Skip to main content

Fad Diets – what's the harm?

With around 63% of the UK adult population classed as being overweight, the start of the New Year is a time when individuals have good intentions to change to a healthier way of eating. However, this is also a peak time for when social media and celebrities try to influence people to follow the latest diet trend.

From juice cleansers and magic teas to cabbage soup diets and the baby food diet, they’ve all been tried and tested and found not to offer sustainable changes. Also known as Fad Diets, they can often start a cycle of weight loss followed by further weight gain. Promising as they can seem – they may put your health at risk.  Eliminating certain foods, and entire food groups, means that the body may not get all of the essential nutrients such as vitamins and minerals, that are needed to remain in or develop good health. .  Diet plans which exclude food groups, those where fasting is encouraged or ‘detoxing’ is recommended, are also examples of fad diets. Although individuals can feel empowered in the early days, this rarely lasts as the restrictions are hard to stick to and can lead to headaches, nausea, constipation and feelings of failure, fatigue and irritability.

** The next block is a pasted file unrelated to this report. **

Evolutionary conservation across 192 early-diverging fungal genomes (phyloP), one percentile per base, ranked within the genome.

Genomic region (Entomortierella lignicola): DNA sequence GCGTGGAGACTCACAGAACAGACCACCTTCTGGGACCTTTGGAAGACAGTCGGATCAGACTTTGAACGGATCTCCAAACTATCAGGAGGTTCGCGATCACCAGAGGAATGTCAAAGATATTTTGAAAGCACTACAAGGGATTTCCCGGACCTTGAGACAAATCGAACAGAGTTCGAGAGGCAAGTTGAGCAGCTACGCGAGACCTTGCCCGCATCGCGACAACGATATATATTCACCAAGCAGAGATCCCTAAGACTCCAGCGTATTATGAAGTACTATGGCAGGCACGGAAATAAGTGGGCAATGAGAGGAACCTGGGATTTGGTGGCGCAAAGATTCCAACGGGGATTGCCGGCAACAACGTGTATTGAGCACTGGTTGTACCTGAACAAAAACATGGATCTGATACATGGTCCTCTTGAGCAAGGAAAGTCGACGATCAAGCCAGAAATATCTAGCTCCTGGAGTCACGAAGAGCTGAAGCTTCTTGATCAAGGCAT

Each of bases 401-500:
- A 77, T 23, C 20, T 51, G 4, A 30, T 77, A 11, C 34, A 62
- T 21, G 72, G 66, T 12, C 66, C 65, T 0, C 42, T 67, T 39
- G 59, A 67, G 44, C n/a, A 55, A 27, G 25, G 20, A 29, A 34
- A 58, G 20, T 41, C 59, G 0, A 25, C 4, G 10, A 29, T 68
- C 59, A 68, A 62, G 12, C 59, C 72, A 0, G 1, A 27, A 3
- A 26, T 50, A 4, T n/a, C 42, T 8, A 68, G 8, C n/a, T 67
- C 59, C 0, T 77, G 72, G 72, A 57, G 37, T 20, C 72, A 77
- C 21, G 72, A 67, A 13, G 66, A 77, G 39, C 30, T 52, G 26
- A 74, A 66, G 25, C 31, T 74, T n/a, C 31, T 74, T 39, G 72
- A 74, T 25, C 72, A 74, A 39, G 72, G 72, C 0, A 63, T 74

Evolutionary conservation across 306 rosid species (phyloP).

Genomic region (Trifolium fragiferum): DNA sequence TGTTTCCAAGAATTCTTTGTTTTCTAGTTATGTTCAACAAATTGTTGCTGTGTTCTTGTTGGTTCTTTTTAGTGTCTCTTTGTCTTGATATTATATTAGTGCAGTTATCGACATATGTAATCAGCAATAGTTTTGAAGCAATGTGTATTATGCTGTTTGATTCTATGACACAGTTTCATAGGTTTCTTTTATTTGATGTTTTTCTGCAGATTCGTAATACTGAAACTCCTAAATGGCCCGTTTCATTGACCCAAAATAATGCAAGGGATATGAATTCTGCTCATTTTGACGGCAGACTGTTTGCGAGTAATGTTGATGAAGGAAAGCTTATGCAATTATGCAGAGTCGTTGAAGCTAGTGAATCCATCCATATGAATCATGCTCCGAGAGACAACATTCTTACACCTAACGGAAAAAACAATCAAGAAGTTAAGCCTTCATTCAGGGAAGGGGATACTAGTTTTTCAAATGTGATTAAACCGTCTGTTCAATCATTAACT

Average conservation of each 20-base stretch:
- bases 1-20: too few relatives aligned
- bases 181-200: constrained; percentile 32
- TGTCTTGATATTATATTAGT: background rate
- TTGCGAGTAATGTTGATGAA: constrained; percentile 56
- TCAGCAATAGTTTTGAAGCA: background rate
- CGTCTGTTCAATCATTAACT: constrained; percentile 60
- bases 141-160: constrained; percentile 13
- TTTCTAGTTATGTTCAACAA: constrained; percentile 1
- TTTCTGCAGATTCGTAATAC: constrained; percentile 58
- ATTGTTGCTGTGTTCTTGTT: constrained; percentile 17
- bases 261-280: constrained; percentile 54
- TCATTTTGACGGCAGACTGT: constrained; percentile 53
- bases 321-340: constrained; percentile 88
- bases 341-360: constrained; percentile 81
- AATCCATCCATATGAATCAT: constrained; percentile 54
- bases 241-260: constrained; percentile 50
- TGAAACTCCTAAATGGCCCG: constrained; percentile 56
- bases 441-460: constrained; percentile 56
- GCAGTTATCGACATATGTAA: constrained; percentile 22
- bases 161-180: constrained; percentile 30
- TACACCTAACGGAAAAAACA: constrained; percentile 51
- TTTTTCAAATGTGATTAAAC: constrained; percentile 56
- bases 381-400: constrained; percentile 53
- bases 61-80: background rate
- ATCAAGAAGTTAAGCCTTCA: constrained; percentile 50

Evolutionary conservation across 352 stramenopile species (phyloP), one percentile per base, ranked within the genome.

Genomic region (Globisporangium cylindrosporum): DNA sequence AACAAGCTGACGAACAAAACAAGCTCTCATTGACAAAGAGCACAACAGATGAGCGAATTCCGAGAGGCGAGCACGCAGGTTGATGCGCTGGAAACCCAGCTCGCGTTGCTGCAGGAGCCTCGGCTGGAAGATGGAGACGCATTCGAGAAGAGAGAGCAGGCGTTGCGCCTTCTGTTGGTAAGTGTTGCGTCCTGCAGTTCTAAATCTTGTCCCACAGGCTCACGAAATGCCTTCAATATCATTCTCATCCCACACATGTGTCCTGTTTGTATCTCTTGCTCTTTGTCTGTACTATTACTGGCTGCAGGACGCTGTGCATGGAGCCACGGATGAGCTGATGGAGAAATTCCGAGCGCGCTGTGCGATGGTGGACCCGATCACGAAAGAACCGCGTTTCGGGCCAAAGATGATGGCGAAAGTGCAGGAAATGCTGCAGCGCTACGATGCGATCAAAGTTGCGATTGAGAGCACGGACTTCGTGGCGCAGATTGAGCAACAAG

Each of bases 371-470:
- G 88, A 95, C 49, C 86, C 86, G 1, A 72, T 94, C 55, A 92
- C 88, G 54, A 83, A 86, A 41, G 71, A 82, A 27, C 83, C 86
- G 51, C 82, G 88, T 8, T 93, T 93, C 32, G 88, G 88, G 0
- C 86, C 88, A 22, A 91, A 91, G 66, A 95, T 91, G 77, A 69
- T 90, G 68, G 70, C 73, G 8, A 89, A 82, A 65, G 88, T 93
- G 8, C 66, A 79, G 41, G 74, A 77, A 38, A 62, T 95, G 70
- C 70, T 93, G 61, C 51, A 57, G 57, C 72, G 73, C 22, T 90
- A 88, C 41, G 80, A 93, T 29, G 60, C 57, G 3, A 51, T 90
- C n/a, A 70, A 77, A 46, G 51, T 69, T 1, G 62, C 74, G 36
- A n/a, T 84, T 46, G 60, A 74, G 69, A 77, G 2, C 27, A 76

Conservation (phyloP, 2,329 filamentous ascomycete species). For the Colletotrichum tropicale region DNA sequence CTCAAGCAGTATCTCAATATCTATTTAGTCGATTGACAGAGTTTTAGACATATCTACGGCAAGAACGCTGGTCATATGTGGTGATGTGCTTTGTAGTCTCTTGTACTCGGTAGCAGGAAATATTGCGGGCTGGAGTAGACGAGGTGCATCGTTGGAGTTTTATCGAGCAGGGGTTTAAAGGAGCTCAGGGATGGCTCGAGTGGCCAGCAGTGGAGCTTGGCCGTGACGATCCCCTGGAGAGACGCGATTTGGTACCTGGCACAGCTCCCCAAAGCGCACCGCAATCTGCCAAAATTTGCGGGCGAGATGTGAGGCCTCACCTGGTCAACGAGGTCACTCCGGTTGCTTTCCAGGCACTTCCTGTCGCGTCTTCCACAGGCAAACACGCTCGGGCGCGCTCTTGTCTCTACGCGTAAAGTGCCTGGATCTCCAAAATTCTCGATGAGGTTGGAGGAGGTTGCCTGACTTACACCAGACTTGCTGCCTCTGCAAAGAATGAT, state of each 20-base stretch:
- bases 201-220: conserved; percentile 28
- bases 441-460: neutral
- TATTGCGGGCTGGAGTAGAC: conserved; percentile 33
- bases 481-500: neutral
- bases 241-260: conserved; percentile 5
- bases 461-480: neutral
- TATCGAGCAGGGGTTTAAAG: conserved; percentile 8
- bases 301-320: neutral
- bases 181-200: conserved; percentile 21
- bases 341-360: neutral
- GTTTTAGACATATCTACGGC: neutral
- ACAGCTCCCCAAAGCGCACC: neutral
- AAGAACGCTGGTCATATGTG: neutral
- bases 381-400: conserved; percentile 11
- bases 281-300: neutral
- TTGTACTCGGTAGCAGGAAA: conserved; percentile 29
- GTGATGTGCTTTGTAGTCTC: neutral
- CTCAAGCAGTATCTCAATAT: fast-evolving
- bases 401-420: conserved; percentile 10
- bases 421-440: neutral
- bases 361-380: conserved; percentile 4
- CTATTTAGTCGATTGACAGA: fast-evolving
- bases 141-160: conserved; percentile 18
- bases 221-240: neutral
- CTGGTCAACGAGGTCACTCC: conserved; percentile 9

There can also be an emotional impact as a result of following such advice. This can include  triggering thoughts of guilt and shame and can lead to an unhealthy relationship with food.

Making healthier changes to your diet is good for your overall health, wellbeing and weight management. The eatwell guide shows the different types of food and portions required to have a healthy balanced diet.